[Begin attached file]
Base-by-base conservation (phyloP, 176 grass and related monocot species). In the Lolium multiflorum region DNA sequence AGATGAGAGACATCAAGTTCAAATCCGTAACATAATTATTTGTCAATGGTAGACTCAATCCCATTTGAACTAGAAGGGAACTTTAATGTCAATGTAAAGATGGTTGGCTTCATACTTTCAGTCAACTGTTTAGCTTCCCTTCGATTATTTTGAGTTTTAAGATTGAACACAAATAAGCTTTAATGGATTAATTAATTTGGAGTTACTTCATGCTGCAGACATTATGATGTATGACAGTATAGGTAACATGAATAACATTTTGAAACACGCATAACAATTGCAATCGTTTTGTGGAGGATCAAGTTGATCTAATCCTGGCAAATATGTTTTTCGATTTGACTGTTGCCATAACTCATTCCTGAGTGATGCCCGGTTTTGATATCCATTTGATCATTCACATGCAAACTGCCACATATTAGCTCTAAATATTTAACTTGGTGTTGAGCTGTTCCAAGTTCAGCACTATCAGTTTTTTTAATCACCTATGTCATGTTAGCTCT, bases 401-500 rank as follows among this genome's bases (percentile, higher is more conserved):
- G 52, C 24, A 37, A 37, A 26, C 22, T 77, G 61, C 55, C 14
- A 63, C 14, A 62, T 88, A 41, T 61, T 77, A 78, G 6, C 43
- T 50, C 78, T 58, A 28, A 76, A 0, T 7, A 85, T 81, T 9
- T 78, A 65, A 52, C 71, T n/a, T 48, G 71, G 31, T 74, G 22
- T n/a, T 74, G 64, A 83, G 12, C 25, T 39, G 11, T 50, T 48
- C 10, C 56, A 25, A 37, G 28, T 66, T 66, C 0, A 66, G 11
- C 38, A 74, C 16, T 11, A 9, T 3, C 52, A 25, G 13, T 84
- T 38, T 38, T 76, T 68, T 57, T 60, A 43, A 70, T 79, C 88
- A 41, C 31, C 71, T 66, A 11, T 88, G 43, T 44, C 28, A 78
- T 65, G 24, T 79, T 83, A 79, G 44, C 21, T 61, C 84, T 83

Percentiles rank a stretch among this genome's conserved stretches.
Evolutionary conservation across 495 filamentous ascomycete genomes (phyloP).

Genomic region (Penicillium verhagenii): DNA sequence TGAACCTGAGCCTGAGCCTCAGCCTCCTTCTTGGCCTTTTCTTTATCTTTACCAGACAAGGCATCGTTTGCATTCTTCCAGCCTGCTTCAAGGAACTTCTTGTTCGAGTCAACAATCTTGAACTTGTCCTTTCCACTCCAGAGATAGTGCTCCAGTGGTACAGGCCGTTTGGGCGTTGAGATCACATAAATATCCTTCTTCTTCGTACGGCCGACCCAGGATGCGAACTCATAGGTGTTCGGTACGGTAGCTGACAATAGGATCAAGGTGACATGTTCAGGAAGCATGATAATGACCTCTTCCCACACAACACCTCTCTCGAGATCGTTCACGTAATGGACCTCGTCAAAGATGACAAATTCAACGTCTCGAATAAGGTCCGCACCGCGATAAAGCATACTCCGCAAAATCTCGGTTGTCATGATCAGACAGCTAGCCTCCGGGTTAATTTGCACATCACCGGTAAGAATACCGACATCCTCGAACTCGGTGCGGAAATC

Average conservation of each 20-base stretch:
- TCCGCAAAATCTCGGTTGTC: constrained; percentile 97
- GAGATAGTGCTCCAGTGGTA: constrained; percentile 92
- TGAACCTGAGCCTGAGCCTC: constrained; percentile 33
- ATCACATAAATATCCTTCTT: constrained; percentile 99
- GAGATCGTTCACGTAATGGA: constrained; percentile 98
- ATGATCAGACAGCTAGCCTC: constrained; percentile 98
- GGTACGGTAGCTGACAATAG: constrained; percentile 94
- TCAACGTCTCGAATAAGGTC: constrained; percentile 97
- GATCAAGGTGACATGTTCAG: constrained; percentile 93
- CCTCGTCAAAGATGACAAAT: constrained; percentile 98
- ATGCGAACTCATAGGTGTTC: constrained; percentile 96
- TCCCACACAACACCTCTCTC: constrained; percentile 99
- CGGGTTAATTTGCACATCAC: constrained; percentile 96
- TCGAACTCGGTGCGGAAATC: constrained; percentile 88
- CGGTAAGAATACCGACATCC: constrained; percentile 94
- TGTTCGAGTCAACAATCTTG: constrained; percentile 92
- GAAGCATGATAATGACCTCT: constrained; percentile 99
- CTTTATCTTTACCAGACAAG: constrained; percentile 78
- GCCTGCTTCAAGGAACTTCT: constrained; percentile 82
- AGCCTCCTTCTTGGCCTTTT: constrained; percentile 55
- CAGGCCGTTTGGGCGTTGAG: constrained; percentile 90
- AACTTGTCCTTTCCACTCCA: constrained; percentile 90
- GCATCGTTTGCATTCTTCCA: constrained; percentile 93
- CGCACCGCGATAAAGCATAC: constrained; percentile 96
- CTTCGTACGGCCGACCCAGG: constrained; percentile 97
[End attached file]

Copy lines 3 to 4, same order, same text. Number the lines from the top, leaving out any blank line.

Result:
- A 63, C 14, A 62, T 88, A 41, T 61, T 77, A 78, G 6, C 43
- T 50, C 78, T 58, A 28, A 76, A 0, T 7, A 85, T 81, T 9